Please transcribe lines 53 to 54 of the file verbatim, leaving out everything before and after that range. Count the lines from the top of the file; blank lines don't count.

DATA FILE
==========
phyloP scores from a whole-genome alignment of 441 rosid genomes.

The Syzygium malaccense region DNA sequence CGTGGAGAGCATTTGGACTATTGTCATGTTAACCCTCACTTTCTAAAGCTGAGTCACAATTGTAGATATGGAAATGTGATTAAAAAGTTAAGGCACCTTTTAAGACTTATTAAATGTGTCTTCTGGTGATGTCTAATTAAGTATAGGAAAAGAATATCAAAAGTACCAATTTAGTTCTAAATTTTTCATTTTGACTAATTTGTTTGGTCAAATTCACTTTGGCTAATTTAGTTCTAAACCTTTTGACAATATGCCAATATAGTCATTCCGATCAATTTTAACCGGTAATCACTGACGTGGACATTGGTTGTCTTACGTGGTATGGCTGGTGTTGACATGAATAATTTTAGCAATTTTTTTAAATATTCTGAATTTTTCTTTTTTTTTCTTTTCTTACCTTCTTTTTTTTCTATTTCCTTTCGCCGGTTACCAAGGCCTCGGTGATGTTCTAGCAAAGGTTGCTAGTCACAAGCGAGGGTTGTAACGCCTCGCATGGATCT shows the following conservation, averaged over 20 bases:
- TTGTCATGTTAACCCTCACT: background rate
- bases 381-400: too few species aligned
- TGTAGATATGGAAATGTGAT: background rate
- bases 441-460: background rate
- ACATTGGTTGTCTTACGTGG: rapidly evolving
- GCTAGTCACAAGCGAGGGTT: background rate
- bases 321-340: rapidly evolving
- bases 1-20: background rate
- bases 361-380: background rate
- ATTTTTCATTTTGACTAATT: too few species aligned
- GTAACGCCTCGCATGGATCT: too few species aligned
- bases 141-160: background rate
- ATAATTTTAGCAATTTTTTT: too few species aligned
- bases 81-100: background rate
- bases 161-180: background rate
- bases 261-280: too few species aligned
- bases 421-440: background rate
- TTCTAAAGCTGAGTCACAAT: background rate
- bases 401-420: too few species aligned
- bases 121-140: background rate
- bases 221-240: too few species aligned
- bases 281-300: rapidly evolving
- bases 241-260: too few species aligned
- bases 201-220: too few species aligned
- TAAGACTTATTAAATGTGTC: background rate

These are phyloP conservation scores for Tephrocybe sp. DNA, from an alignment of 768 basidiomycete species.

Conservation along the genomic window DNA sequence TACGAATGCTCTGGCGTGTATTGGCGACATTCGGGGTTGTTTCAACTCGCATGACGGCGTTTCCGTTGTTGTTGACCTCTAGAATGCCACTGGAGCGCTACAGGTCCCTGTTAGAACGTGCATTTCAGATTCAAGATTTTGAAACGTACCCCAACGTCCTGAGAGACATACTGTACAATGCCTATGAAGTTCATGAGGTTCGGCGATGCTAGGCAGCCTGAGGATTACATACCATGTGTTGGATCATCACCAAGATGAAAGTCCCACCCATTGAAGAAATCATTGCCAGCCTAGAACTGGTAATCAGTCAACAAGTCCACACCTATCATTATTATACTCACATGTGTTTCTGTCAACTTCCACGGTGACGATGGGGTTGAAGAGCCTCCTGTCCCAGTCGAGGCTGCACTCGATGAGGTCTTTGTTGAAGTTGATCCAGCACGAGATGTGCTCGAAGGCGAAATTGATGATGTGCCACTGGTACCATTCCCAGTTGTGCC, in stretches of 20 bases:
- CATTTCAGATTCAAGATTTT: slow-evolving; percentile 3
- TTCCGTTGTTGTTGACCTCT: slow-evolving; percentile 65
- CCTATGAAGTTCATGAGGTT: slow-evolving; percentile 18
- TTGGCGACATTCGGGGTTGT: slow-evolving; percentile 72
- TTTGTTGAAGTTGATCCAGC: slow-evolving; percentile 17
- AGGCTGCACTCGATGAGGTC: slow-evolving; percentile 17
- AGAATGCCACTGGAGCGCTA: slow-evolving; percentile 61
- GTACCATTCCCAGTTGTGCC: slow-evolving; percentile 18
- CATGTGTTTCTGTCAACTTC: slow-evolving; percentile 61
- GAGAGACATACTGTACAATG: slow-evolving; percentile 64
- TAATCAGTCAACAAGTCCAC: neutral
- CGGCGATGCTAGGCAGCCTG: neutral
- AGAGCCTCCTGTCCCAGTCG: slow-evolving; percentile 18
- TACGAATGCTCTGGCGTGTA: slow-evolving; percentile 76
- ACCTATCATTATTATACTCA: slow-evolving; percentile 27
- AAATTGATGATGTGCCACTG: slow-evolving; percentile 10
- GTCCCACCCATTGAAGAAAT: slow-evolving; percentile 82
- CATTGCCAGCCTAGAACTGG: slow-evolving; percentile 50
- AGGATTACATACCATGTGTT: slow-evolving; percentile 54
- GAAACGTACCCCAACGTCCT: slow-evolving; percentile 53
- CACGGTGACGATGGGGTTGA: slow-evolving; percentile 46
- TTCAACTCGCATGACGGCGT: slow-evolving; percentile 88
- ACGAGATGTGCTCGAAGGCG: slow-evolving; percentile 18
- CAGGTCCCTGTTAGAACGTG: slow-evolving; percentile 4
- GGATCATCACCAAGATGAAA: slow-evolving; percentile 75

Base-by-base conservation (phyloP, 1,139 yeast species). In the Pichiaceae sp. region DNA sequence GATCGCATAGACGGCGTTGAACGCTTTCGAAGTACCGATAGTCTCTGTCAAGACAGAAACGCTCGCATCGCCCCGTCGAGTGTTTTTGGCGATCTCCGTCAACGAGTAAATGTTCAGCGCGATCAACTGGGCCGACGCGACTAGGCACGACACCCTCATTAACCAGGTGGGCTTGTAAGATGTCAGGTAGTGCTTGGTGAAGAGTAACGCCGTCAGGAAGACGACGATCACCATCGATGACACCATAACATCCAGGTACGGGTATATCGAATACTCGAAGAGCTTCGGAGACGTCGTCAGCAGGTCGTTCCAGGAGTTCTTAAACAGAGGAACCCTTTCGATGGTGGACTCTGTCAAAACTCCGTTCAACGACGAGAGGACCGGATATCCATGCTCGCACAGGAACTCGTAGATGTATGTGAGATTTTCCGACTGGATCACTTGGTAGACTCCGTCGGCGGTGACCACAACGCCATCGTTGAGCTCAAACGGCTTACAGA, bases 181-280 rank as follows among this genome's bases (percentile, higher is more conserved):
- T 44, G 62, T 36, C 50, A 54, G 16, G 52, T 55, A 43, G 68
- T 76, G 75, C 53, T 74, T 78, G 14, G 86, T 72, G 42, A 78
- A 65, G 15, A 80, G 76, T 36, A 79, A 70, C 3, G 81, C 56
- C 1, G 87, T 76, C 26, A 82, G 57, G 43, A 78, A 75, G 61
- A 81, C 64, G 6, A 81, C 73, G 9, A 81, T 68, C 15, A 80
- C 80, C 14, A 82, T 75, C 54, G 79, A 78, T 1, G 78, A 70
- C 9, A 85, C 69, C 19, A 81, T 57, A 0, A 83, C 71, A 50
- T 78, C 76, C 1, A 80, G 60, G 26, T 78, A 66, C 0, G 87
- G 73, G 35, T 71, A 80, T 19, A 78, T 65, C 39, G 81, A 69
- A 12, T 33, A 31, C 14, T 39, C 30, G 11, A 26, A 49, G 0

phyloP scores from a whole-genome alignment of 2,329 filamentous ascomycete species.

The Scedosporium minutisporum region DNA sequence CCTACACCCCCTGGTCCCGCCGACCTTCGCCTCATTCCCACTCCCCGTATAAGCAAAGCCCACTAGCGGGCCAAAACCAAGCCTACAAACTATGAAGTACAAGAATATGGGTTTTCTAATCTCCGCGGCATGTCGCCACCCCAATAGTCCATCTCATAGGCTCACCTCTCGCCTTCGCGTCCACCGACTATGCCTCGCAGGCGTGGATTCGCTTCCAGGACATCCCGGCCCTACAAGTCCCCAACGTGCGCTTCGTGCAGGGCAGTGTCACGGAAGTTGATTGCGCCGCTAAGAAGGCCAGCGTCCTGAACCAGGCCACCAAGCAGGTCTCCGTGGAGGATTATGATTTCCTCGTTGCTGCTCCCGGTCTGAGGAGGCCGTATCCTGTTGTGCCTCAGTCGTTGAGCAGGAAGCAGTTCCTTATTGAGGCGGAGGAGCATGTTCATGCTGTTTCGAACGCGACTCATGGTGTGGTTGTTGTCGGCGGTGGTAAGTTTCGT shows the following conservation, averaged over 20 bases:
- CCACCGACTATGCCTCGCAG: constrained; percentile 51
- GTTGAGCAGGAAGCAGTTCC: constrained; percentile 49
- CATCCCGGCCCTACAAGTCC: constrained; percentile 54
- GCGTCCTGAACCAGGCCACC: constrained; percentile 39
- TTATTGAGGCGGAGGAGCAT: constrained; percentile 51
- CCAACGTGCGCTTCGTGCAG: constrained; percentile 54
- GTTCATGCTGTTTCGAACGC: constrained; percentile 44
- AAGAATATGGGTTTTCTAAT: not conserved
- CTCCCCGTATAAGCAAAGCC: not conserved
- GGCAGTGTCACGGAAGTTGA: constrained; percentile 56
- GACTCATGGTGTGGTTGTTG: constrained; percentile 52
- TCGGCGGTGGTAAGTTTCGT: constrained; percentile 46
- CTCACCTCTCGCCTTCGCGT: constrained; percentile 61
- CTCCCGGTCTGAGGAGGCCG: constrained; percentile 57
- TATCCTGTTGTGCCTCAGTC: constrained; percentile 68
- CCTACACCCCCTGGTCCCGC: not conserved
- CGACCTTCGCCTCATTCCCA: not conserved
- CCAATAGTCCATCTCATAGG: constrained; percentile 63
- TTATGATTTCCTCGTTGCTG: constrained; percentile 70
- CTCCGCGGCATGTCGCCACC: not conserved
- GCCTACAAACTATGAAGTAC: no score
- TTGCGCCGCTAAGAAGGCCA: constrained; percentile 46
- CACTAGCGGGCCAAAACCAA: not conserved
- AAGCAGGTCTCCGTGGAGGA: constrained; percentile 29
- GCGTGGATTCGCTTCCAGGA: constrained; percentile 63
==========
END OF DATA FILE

- CAGGTCCCTGTTAGAACGTG: slow-evolving; percentile 4
- GGATCATCACCAAGATGAAA: slow-evolving; percentile 75